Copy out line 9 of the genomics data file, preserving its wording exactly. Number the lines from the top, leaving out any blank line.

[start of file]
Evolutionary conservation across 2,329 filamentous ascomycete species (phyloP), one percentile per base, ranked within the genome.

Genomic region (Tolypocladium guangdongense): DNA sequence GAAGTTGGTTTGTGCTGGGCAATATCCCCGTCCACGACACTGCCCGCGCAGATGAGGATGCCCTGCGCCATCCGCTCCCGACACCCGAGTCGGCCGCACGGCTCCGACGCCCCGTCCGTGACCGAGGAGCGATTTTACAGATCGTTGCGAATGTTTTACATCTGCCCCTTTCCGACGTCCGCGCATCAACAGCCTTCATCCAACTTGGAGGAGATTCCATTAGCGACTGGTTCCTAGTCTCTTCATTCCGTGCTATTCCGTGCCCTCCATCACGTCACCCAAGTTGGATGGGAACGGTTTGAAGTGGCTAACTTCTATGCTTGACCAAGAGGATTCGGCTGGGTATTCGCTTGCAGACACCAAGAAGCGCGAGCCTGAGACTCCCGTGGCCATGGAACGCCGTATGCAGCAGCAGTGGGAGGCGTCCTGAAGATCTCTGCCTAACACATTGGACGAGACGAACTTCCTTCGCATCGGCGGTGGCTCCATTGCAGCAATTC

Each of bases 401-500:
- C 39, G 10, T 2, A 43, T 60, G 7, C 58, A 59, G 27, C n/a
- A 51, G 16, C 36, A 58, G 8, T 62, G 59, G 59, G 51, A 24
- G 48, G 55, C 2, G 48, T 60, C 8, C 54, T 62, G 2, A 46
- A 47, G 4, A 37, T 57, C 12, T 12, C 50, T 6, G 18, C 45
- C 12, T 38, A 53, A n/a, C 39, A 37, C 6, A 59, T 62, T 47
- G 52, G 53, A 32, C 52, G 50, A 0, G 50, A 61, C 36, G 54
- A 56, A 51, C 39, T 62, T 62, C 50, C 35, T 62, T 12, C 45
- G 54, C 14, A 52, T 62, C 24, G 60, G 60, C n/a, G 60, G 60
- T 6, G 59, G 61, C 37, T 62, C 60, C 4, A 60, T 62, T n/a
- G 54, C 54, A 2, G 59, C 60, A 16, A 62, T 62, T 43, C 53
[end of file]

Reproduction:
- G 52, G 53, A 32, C 52, G 50, A 0, G 50, A 61, C 36, G 54